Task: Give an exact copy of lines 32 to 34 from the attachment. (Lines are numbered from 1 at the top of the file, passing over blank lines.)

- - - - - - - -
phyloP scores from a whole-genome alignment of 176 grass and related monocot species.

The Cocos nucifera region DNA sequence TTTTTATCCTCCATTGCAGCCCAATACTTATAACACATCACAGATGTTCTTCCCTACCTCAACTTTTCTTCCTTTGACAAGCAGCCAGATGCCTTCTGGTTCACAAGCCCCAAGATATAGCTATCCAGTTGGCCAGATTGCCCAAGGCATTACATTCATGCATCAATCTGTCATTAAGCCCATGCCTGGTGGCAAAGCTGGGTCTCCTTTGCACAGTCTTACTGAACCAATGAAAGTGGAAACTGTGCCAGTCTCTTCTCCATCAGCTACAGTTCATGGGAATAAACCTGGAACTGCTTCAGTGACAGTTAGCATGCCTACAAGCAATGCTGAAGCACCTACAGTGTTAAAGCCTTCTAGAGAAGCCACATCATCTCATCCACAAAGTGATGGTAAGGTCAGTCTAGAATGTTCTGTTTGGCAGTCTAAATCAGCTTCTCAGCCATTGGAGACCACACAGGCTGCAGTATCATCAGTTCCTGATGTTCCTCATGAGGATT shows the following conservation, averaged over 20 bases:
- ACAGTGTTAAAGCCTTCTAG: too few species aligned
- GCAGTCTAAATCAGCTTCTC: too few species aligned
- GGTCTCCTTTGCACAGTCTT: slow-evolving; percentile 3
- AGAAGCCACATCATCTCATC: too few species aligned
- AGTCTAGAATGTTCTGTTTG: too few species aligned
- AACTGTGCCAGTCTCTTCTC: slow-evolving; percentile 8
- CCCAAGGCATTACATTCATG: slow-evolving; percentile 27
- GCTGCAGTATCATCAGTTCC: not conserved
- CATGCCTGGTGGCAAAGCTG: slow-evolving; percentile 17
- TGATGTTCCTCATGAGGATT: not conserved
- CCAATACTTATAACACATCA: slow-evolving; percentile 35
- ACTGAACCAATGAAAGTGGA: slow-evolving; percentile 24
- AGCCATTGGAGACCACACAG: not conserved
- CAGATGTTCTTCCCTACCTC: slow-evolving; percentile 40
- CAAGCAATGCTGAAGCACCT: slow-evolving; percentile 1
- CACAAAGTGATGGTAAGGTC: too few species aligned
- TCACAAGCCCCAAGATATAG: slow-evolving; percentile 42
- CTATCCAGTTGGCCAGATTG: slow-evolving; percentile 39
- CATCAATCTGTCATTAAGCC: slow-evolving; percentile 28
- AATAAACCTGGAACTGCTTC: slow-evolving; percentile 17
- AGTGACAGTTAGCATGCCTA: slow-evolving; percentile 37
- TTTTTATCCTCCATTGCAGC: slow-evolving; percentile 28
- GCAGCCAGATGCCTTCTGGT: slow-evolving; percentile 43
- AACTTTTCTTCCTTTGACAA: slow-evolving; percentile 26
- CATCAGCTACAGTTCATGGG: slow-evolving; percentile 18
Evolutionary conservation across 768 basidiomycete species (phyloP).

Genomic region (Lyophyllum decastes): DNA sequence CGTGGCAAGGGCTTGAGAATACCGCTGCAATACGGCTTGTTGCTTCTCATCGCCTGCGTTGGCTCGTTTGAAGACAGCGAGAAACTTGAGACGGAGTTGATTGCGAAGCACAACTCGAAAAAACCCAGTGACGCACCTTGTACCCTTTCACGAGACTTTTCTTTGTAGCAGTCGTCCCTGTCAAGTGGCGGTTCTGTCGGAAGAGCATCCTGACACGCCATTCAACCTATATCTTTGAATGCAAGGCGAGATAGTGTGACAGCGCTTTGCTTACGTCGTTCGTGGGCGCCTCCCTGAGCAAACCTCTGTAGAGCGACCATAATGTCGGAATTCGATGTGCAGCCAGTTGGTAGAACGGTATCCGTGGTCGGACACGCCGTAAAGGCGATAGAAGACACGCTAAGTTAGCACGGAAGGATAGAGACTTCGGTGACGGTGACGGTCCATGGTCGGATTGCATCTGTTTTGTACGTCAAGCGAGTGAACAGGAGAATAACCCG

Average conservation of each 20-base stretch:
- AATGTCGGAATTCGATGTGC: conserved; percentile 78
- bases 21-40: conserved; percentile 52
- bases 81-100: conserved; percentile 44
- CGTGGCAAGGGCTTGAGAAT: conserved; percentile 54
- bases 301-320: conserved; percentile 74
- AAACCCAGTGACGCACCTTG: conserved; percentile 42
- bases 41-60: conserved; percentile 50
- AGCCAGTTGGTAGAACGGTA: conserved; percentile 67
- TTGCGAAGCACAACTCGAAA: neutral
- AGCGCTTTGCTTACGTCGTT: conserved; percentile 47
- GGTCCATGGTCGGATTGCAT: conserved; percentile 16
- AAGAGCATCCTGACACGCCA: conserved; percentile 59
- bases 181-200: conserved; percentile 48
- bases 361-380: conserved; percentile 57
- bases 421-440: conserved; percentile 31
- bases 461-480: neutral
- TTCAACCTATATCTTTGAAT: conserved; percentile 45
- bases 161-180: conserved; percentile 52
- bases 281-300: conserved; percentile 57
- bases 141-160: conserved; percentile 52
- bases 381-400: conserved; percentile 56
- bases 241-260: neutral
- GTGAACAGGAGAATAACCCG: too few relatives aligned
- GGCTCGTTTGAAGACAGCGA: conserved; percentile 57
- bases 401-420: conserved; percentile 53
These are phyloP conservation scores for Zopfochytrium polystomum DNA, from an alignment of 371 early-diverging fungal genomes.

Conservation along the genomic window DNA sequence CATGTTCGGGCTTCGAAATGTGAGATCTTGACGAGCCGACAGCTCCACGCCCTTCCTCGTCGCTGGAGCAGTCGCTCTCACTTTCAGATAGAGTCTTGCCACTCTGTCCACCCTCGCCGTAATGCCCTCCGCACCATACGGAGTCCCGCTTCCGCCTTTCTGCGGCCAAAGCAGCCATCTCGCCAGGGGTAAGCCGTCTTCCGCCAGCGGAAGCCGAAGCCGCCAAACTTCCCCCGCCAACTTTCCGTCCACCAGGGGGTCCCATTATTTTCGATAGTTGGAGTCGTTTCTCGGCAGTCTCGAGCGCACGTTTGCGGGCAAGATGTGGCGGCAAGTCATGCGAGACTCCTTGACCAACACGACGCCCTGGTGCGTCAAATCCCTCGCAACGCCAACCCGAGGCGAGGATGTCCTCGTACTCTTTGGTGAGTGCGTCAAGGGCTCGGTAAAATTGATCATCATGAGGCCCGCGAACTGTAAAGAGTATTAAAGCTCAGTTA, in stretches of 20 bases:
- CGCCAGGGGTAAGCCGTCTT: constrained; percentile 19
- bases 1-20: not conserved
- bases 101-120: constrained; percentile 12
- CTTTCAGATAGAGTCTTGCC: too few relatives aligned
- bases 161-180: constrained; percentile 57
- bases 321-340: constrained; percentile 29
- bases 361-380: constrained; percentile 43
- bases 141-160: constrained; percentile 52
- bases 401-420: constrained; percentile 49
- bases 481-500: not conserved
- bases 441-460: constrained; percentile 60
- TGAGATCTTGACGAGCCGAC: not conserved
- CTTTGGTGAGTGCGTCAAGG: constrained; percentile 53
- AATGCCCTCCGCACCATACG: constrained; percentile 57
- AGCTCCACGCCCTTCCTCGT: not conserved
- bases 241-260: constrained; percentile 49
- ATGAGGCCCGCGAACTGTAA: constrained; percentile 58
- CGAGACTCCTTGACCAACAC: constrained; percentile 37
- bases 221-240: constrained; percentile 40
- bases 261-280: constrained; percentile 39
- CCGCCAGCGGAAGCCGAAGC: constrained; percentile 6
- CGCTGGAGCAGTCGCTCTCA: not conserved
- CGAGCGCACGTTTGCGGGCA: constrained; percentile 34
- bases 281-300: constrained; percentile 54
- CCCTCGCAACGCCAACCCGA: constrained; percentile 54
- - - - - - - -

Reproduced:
- bases 21-40: conserved; percentile 52
- bases 81-100: conserved; percentile 44
- CGTGGCAAGGGCTTGAGAAT: conserved; percentile 54